Tag Archives: HBO

Review: Girls

ZOË RICE: Over the past couple weeks I’ve been asked repeatedly if I like the new highly buzzed-out series, Girls. But the more pertinent question for this series is, “Do you like Lena Dunham?” Her name hovers fixedly on the credits screen for a good few seconds as the titles go by: Starring…created by…directed by…written by… The upshot is that even if you only sort of like the show but really like Lena Dunham, you’re still going to make Girls appointment viewing. I think that’s where I am.

HOWARD MEGDAL: I think Girls may have been the best pilot I’ve ever seen. And two episodes in, I am absolutely devoted to this show, and Lena Dunham appears to be on my must-watch list among writers. That was quick. Continue reading

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The Future of Netflix: Secure?

AKIE BERMISS: Netflix getting knocked off the throne of online streaming? I don’t think so. Take it from a guy who knows! I haven’t had a television for over a year. Any kind of home-viewing of movies or television shows is done from my computers. As such, I have Netflix *and* Amazon Prime. I rent movies from iTunes at least once a week. And recently, I’ve even begun thinking about getting a HULU+ membership. From all that, I can tell you one thing for certain: when it comes to streaming Netflix does it best, makes it the most available, and has the best potential for growth.

HOWARD MEGDAL But Blockbuster is precisely the comparison here. Netflix was first; that won’t give it a permanent stranglehold on the market. The question, at a certain point, will become: who do you trust to do it in a more customer-friendly way? The company that gave us the Quikster debacle? Or the company that has already laid waste to traditional publishing? Continue reading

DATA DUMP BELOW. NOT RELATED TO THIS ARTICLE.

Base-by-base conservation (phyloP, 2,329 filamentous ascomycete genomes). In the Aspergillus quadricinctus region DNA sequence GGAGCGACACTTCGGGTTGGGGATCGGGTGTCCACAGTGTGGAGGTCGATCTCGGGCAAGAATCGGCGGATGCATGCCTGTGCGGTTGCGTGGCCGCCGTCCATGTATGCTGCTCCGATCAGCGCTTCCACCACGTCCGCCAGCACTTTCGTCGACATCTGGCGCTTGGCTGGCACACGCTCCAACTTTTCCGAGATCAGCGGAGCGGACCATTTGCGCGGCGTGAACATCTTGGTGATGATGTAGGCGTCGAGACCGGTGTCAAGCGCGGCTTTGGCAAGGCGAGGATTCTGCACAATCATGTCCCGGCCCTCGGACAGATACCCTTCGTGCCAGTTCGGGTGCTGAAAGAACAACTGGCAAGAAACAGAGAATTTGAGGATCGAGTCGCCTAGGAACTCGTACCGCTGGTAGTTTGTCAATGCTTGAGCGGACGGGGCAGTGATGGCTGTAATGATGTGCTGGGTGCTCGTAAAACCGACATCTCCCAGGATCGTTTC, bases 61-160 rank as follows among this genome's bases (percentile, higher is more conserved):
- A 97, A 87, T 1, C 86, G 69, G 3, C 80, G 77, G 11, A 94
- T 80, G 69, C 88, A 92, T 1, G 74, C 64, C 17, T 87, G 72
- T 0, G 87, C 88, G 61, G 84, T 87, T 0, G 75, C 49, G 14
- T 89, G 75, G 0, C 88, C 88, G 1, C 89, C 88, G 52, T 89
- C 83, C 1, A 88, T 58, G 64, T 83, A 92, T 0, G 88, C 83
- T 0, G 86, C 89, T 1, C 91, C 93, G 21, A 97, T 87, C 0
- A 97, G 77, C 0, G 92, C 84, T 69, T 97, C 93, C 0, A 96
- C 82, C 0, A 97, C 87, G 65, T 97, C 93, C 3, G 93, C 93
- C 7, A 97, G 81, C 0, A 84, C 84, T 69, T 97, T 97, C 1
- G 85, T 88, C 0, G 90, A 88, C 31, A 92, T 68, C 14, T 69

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Eric Holder and The Wire

AKIE BERMISS: When United States Attorney General Eric Holder not only mentioned but praised The Wire last week at a drug awareness event, you’d have though that the creator of that show would be happy to hear it.  Grateful, maybe?…

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Bored to Death: Season Premiere

HOWARD MEGDAL: There’s a marvelous shift between the pleasures of Curb Your Enthusiasm and Bored to Death, though both owe a lot to Jewish angst and tremendous performances. This year’s season premiere leaves me optimistic that the second season will only build on last year’s noble effort.

AKIE BERMISS: I couldn’t agree more with Howard. Bored to Death is a real treat. As preparation for the season 2 premiere, I watched the last few episodes from season 1 and was reminded of why I liked the show. Its absurd, kind of heart-warming, and bite-sized. The second season returns with all the things that made the show great — and less of what gave he first few episodes a bad after taste. Continue reading

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Review: Boardwalk Empire

ZOË RICE: When they said Boardwalk Empire was the Sopranos set in 1920′s Atlantic City, man, they weren’t kidding. This could be quite a good thing, but there will be some other key differences besides setting. One can’t necessarily know for sure what Boardwalk Empire will become based on its premiere. But one can know it’s worth watching to find out.